City’s West Coast IRT suffers setback
West Coast commuters could wait up to two months longer for the launch of the first phase of the City of Cape Town’s Integrated Rapid Transit (IRT) system, as negotiations with role-players have still not been concluded.
This is the latest in a string of delays to hit commuters keen to escape congestion on the city’s roads, by trading their cars for public transport.
As recently as last month, the city was confident that the Table View route would be open by the end of March, but - as with the inner-city service, which was planned for launch before the festive season - expectations have had to be tempered.
The only IRT route in operation is the one between Cape Town International Airport and the CBD.
Mike Marsden, the city’s executive director of transport, roads and major projects, said that to expedite the launch of the Table View service, the council would, at its next meeting, be asked to approve a deviation from the approved business plan, to allow the appointment of three vehicle operating companies instead of two.
This morning, mayoral committee member for transport Elizabeth Thompson dismissed any suggestion that the project had lost momentum.
“We have put in a lot of money, billions of rands, and if the national Treasury did not have confidence, there was no way they were going to continue giving money for the IRT.”
Thompson said the national Department of Transport and the Treasury were kept in the loop at all times.
“There is no way anyone of us can get cold feet, we have come very far with the IRT,” she said.
“It is a very challenging project, and no city has ever done a project on this scale before. So when there are challenges, it does not mean we are stopping and pulling out.”
Thompson said that while many people puzzled over the completed infrastructure and the buses standing idle on the Foreshore, it had to be kept in mind that the buses had to be ready for the World Cup.
She said politicians met weekly to discuss progress, and that additional “urgent meetings” had been called.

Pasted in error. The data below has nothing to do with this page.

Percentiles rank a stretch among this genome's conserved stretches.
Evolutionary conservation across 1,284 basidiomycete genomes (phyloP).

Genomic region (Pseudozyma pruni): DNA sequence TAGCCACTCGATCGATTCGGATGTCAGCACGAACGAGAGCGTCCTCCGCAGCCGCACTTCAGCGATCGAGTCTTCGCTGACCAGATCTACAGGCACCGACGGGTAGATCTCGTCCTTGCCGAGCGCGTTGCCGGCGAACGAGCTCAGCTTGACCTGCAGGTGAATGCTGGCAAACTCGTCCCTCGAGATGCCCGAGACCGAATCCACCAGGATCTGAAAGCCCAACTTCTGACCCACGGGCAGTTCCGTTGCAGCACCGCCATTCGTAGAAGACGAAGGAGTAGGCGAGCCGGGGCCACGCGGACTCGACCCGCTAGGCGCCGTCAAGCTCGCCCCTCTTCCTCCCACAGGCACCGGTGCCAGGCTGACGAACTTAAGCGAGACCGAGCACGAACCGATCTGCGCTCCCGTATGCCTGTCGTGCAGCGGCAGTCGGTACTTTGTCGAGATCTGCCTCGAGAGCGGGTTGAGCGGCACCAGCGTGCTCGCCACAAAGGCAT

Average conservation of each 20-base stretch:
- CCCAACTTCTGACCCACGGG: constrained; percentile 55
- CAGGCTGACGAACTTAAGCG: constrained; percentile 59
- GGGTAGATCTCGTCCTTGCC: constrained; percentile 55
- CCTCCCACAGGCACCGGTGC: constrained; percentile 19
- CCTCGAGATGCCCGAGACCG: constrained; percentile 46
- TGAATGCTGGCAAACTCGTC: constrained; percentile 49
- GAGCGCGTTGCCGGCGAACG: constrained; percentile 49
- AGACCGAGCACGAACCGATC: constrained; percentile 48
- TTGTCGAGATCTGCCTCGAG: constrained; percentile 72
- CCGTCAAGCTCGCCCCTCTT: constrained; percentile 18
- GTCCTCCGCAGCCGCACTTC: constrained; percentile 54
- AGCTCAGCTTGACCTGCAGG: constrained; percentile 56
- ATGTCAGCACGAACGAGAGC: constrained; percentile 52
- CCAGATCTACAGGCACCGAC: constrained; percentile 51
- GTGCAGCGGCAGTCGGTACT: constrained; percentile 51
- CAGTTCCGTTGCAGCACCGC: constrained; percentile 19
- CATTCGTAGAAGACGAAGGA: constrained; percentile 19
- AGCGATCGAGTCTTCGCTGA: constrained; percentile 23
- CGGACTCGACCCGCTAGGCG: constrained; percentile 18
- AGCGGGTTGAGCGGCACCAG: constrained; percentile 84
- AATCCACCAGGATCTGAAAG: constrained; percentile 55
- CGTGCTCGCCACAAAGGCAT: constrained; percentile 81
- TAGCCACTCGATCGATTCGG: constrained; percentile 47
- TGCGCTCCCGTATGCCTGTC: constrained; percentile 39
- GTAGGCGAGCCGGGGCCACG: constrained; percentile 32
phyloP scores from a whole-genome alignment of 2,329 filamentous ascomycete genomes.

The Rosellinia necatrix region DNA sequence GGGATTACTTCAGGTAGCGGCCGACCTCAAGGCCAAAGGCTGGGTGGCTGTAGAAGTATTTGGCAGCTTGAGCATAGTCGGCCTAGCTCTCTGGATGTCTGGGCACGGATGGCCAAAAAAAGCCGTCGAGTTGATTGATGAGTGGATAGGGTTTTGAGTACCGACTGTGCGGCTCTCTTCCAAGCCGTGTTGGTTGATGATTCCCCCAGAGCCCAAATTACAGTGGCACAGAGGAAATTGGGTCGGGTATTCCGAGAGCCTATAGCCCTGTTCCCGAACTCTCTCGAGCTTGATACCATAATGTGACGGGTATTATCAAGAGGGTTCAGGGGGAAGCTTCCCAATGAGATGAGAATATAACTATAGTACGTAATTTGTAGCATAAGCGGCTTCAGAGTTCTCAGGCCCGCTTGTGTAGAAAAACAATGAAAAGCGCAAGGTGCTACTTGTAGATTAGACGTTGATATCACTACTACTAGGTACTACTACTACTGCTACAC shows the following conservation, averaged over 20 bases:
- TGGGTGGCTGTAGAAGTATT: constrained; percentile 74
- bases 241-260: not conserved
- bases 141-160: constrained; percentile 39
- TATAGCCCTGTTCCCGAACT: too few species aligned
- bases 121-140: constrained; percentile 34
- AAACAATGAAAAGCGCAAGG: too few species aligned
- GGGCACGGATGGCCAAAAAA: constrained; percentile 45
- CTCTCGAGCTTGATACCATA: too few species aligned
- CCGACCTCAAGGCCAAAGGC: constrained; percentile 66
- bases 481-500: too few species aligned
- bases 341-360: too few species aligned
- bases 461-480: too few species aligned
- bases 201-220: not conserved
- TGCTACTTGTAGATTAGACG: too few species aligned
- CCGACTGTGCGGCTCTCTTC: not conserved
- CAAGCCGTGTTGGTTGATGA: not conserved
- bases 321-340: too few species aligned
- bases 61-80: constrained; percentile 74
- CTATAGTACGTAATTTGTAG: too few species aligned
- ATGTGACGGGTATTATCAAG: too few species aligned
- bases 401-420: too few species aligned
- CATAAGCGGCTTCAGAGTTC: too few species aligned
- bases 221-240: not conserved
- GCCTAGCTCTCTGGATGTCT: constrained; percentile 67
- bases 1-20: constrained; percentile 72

But even though officials had been in discussions with minibus and bus operators for more than two years, it had to be ensured that nobody was “worse off than now”.
“Officials are working non-stop, people are putting in extra hours sitting with the industry and looking at the best solutions for everyone,” said Thompson.
Marsden told the Cape Argus that discussions with taxi associations and bus operators were under way, “and progress has been made”, but that one of the difficulties had been “the manner in which the city originally intended to set up the VO (vehicle operating) companies in terms of the constituent membership”.
According to the city’s IRT business plan, eight taxi associations and two bus companies are involved in negotiations, and the value of their contracts would be determined, among other things, on their relative share of the existing market.
Existing operators can choose to become part of the MyCiTi service, or to be compensated for the business they will lose when the MyCiTi service starts.
When asked whether negotiations with existing operators had stalled, Marsden would only say that, after “significant engagement” on the issue, “it would appear that a variation on the city’s original business plan proposal could unlock this difficulty (with the number of operating companies)”.
“Instead of two companies (as earlier planned), a proposal has been suggested that three VO companies could be easier to agree (to) as part of the interim starter service.”
Marsden said a report would go to the council later this month. It would propose, for approval, that the number of companies to contract be increased.
“Getting the interim starter service in place between the CBD and Table View early in 2011 remains the intent of the city,” said Marsden.
“However, there are risks in making this deadline, which will be fully explained in a report to be considered by (the) council (this month)”, subject to agreements being reached with the relevant companies.
“All the infrastructure, including bus ways, stations and depots, have been completed,” he said.
The proposed interim starter service - called Milestone 0 - includes feeder services around Table View, Blaauwberg and Parklands; interim feeder services in the CBD; a trunk service between the CBD and Table View; and the airport shuttle, which is already in operation.
With “goodwill from all parties”, the city believed the implementation of “Milestone 0” could happen by May, Marsden said.
Golden Arrow bus service refused to comment on detailed questions on the IRT, saying only: “Golden Arrow can confirm that we are in contact with the city regarding the implementation of Phase 1A of the Integrated Rapid Transport system.
Due to the sensitivity of the issues involved we will not be making any public pronouncements at this time.”
The affected taxi operators could not be reached for comment.
The city had hoped to introduce the MyCiTi service running between Bayside and the CBD by next month, but is still negotiating with existing operators.
It is now hoped that negotiations will be concluded and agreements will be reached by April.
So far, one operating company, which will provide feeder services, has been formed, and has indicated that it is ready to enter into an agreement with the city. - Cape Argus